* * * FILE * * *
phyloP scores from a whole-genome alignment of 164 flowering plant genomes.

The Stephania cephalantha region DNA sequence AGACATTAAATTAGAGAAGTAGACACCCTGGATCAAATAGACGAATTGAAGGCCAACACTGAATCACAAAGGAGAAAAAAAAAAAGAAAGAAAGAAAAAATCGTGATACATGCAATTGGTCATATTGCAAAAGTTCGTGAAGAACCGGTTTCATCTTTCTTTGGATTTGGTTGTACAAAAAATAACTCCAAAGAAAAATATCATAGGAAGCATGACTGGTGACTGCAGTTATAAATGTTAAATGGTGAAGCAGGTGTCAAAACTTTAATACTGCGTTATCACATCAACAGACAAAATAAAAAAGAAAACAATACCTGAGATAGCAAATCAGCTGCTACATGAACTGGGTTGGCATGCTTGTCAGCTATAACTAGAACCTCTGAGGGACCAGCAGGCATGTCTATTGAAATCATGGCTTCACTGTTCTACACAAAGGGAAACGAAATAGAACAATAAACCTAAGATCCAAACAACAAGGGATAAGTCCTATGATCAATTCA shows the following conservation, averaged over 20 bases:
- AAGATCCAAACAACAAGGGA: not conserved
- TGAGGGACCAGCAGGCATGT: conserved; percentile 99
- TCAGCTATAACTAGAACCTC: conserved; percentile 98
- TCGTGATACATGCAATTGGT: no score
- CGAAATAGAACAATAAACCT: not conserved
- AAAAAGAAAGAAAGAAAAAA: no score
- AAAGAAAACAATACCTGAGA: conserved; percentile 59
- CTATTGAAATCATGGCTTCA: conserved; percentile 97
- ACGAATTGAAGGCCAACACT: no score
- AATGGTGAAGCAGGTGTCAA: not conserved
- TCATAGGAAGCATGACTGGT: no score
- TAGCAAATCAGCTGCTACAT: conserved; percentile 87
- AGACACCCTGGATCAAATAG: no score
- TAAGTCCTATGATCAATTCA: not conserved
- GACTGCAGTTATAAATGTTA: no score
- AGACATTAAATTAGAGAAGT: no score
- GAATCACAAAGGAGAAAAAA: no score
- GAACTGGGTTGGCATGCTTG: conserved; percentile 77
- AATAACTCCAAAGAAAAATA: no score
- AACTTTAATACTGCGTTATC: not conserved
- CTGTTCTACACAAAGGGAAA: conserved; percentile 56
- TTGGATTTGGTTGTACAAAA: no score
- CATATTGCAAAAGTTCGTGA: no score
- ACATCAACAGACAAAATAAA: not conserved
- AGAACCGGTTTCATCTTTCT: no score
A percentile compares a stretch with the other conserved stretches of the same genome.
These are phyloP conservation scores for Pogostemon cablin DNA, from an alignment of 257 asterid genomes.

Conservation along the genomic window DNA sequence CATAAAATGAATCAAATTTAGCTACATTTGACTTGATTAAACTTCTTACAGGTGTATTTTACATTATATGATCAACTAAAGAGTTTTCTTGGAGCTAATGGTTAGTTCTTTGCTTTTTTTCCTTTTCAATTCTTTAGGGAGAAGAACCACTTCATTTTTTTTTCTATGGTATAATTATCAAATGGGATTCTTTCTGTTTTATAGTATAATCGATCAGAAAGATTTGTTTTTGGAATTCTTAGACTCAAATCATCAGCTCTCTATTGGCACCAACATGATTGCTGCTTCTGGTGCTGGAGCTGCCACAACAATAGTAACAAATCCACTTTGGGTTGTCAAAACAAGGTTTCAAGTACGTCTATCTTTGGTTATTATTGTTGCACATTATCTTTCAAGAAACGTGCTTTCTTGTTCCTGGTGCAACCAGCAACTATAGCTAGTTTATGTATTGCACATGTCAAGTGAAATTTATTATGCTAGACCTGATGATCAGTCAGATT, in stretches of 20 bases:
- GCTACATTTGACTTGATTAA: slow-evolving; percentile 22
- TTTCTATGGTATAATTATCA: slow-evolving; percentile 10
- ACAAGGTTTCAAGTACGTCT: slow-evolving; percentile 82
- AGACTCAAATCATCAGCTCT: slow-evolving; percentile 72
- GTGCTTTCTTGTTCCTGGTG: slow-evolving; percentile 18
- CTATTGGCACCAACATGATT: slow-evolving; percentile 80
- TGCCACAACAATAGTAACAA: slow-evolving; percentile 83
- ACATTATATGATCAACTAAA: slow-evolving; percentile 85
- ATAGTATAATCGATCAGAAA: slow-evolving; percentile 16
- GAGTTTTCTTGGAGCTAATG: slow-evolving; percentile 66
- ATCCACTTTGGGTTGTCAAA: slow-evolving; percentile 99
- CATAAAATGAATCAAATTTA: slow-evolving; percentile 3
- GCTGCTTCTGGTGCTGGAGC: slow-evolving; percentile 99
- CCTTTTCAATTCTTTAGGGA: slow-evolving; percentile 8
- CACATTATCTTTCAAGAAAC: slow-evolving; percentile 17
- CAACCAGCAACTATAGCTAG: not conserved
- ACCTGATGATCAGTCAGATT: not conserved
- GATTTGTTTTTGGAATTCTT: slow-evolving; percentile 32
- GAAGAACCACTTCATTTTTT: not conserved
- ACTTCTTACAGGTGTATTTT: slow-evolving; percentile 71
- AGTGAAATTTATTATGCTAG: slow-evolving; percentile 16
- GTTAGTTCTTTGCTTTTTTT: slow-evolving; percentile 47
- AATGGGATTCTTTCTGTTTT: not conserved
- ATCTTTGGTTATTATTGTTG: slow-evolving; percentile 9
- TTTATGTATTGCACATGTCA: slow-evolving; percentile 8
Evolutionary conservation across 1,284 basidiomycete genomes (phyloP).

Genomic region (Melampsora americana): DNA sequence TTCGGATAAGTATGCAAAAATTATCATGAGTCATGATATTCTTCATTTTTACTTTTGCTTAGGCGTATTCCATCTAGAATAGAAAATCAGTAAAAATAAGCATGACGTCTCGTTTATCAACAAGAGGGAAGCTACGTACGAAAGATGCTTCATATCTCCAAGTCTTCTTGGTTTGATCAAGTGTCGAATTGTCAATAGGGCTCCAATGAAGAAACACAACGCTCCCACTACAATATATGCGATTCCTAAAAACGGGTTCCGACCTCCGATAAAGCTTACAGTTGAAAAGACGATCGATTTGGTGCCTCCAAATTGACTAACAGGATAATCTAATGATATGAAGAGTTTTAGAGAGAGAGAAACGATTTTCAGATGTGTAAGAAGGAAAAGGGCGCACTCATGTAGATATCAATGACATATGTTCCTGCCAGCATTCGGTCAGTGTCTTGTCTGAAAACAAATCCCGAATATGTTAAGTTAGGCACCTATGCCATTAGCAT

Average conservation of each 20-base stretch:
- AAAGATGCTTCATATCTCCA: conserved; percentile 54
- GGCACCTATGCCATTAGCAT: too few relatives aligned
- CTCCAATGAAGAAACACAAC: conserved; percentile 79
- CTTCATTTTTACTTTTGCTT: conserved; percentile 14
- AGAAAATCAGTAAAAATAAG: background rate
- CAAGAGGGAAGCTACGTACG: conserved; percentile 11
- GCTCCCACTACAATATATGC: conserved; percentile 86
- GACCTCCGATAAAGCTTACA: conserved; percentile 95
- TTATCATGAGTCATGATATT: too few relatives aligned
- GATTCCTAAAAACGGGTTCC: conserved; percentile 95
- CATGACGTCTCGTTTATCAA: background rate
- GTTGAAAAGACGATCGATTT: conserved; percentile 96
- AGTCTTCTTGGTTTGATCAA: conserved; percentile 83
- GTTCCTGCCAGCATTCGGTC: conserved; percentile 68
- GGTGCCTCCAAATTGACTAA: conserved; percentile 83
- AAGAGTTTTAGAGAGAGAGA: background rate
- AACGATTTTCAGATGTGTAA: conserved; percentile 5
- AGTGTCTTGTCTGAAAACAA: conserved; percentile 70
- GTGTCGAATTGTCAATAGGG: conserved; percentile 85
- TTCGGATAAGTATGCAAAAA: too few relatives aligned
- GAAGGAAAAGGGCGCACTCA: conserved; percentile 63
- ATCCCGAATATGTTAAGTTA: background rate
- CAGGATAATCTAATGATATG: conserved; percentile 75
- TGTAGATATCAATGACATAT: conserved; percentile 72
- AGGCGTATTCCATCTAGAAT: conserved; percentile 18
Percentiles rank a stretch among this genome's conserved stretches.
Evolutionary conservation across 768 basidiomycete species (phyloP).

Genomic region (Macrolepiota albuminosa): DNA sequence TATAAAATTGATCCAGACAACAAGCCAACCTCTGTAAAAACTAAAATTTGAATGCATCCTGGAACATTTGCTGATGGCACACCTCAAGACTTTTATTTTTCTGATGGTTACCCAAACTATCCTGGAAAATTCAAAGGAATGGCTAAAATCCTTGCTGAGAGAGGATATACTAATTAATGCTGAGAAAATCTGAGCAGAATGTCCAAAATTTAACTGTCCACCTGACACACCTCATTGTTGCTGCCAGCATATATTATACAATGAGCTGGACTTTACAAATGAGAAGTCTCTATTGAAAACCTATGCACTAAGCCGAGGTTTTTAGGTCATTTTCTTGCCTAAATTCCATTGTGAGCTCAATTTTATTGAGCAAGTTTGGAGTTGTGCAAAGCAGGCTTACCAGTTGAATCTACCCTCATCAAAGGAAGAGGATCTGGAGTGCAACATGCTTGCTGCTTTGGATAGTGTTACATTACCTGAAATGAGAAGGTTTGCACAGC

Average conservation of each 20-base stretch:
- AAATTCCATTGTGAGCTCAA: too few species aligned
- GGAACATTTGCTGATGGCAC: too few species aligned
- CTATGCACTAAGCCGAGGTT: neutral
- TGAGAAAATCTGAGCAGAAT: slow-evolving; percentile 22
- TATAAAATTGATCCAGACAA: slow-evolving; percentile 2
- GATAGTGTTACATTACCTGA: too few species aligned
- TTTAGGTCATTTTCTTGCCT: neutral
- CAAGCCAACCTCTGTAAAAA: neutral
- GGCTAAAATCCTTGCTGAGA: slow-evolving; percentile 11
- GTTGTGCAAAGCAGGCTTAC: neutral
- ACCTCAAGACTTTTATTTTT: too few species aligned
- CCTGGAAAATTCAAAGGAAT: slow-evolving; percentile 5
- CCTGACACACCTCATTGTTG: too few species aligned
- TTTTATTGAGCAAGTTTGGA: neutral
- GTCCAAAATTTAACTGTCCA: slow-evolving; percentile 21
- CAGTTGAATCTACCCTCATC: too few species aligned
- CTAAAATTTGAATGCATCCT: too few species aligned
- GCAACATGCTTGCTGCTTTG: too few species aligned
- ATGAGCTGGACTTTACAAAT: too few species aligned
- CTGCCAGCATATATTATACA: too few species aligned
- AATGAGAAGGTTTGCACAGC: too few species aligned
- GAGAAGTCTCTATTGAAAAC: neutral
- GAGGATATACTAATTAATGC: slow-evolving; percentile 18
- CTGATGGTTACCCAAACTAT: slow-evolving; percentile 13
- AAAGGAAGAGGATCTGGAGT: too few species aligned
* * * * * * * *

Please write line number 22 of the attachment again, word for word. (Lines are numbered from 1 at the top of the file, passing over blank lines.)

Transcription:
- AACTTTAATACTGCGTTATC: not conserved